In 1007, the Guardian published a really great article profiling what it’s like to be a HGV driver. The article looked very specifically at a driver who was on the road 5 days a week, away from home, driving full time. Some really interesting things came out of this article, and combined with our own observations, we have pulled together 4 things all HGV drivers on the road wished ordinary motorists knew.
This might seem really obviously, but a HGV is incredibly difficult to manoeuvre, especially when compared to an ordinary car. Our vehicles are up to 18 metres long and carrying up to 40 tonnes, so it takes us a bit longer to do basic manoeuvres, like reversing around a corner. Yet driver get increasingly impatient when a HGV needs to block traffic for a few minutes to perform these difficult turns. And while a driver might be quicker at this if they are more experienced, drivers getting irritated and trying to edge past won’t help the situation.
Again, it might seem obvious, but HGV’s generally take around 3 times longer than a car to stop. Drivers of these vehicles are trained rigorously to give themselves enough room to slow down and stop safely, so what’s the issue? Well, it’s actually the other road users who drive in front of HGV’s who brake suddenly, either because they don’t need to leave as long or simply weren’t paying attention. This sort of behaviour is what causes a lot of accidents on the road involving HGV’s – so please, make sure you don’t brake too suddenly while driving in front of a HGV.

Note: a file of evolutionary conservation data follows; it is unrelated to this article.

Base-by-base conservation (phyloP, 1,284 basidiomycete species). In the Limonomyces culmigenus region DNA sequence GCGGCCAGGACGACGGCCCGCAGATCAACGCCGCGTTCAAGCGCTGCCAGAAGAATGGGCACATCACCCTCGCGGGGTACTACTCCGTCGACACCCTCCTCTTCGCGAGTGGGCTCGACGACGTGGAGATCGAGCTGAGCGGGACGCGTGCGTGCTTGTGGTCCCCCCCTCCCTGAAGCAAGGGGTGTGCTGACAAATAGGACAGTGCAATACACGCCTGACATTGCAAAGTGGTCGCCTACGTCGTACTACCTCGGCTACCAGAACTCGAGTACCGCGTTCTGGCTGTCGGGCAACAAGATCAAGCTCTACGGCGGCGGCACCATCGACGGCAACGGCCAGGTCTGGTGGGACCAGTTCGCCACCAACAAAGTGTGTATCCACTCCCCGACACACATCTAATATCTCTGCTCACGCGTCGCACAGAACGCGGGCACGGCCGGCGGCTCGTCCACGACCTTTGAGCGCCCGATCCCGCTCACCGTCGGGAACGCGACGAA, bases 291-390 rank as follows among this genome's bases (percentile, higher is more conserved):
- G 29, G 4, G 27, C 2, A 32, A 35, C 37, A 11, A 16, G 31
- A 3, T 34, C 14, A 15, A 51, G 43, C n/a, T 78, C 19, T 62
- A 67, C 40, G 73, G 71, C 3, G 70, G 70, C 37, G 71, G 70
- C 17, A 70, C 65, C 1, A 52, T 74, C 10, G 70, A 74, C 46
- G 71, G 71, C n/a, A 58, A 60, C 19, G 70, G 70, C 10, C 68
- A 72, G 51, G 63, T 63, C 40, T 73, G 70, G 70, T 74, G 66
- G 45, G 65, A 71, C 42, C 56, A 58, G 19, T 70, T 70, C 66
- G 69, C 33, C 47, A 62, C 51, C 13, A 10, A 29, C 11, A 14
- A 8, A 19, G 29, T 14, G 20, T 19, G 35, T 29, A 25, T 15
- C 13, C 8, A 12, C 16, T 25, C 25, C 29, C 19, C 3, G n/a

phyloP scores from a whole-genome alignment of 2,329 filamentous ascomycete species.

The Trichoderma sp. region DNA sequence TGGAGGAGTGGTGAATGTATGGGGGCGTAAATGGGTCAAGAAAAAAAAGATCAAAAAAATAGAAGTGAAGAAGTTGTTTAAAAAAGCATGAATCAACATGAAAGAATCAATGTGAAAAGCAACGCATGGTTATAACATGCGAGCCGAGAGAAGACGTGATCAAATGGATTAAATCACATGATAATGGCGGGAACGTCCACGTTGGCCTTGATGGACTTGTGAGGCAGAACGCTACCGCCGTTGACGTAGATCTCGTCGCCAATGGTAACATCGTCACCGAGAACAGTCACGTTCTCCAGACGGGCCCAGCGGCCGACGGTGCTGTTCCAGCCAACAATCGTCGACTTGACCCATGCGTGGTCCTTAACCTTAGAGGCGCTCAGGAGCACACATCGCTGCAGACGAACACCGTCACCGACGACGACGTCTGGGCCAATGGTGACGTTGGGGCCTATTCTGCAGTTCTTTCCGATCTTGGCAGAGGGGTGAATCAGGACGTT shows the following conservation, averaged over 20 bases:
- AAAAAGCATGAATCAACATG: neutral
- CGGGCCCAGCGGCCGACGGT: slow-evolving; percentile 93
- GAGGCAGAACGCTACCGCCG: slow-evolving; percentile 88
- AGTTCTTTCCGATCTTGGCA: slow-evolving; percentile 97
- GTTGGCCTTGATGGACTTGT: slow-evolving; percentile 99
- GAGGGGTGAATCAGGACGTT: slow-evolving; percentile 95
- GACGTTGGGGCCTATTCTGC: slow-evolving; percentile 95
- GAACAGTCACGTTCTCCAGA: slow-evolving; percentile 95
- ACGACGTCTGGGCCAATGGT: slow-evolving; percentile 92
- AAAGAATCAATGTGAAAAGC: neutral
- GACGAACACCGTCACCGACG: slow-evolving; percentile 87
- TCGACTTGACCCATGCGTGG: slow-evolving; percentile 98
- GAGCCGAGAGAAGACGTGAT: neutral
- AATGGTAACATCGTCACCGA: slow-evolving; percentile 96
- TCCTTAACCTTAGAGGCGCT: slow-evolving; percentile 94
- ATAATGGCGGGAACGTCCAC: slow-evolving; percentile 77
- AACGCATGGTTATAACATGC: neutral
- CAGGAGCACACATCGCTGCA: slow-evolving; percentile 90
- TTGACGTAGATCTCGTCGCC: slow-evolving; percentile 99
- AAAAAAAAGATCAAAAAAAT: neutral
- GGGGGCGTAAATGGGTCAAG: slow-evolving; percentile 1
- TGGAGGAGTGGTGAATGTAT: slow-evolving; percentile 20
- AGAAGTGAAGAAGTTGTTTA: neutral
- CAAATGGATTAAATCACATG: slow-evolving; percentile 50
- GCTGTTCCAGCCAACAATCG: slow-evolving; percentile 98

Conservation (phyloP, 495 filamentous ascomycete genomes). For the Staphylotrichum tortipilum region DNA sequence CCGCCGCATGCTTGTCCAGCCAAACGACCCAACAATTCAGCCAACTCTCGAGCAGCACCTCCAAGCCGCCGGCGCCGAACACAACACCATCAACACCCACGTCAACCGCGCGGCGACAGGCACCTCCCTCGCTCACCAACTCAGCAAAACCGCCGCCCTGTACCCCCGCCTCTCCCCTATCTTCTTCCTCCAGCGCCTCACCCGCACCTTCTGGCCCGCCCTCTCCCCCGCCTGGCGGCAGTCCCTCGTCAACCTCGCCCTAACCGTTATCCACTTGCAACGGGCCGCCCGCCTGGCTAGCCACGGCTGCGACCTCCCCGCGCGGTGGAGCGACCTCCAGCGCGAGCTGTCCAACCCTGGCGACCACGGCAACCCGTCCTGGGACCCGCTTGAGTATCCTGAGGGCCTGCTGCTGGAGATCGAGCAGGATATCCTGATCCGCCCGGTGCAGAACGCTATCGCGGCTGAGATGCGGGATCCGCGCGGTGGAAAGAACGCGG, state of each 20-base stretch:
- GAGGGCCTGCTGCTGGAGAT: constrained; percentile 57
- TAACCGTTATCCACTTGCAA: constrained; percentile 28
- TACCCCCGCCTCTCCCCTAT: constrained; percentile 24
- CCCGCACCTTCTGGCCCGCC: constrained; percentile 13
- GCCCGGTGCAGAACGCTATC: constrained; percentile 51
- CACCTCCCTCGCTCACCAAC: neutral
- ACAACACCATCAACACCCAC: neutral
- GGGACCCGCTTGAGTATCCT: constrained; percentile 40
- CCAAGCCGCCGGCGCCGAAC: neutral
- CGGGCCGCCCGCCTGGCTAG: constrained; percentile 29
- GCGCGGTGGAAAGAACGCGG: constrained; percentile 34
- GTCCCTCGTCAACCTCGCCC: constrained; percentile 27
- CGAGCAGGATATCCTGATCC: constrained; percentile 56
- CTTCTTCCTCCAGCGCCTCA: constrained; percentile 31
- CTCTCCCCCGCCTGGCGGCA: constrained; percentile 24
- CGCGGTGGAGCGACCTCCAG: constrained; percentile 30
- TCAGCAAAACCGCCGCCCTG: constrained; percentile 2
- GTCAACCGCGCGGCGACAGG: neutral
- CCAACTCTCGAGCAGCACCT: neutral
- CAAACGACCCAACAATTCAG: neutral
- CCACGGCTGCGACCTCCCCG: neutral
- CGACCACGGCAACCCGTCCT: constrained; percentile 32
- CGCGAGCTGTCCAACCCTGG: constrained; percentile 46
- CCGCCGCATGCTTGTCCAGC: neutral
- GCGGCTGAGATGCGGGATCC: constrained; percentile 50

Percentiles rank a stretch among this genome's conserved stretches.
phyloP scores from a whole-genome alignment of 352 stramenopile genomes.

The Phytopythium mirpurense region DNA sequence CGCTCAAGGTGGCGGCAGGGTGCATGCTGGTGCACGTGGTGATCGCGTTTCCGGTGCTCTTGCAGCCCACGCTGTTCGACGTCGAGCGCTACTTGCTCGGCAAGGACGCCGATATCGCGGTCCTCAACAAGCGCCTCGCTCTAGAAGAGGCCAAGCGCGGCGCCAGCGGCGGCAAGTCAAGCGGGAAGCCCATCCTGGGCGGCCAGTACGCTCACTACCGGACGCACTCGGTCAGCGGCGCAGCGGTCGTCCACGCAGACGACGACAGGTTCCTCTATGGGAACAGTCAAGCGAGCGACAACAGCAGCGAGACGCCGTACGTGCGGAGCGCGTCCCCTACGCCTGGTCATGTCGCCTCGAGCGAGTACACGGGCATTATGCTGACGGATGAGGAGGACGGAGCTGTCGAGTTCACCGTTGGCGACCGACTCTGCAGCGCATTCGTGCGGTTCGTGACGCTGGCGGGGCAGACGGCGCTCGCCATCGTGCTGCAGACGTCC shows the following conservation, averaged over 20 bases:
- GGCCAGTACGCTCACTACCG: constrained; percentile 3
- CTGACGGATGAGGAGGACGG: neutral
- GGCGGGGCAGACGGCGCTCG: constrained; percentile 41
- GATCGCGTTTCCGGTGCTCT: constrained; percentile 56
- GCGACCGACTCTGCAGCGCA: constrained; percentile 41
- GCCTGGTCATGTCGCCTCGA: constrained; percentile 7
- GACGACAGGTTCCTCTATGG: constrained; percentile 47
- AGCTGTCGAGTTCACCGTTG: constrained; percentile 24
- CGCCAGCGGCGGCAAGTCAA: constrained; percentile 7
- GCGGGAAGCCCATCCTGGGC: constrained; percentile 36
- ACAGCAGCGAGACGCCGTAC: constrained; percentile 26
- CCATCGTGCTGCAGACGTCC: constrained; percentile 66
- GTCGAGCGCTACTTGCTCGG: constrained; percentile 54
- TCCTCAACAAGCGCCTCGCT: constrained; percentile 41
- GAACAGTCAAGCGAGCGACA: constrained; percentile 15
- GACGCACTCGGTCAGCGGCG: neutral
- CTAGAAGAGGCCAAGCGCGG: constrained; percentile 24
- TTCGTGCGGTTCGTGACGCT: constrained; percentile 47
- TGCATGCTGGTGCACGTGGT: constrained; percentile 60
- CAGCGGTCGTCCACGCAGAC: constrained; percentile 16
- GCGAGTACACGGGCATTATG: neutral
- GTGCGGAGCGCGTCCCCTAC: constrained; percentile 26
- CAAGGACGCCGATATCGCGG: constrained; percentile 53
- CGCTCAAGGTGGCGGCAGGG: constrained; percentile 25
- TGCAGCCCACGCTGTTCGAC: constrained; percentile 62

While cars might be unlimited, HGV’s are often regulated in their speeds. The law restricts how fast lorries and HGVs can travel, and while some drivers are just expected to toe the line, order companies enforce this with electronic regulators. So when you see a lorry driving along at 70 and you’re stuck behind it while you wait for a clear chance to move across, just remember that it isn’t the drivers fault.
Our vehicles and big and bulky, and due to their sheer size the drivers are somewhat limited in their field of vision. HGV drivers have to pay a lot more attention for obstacles, pedestrians and other vehicles at all times. Sometimes, car drivers forget this, and sitting in the blind spot of a HGV is not a good thing to do. This means that other motorists should be careful that they can be easily seen.
So next time you see a HGV on the road, please bear in mind these few facts, and give them a bit of space and consideration. After all, the roads are for everyone, and everyone using them should get the same level of respect. For more information, or to start your journey to becoming a HGV driver, get in touch with us today.
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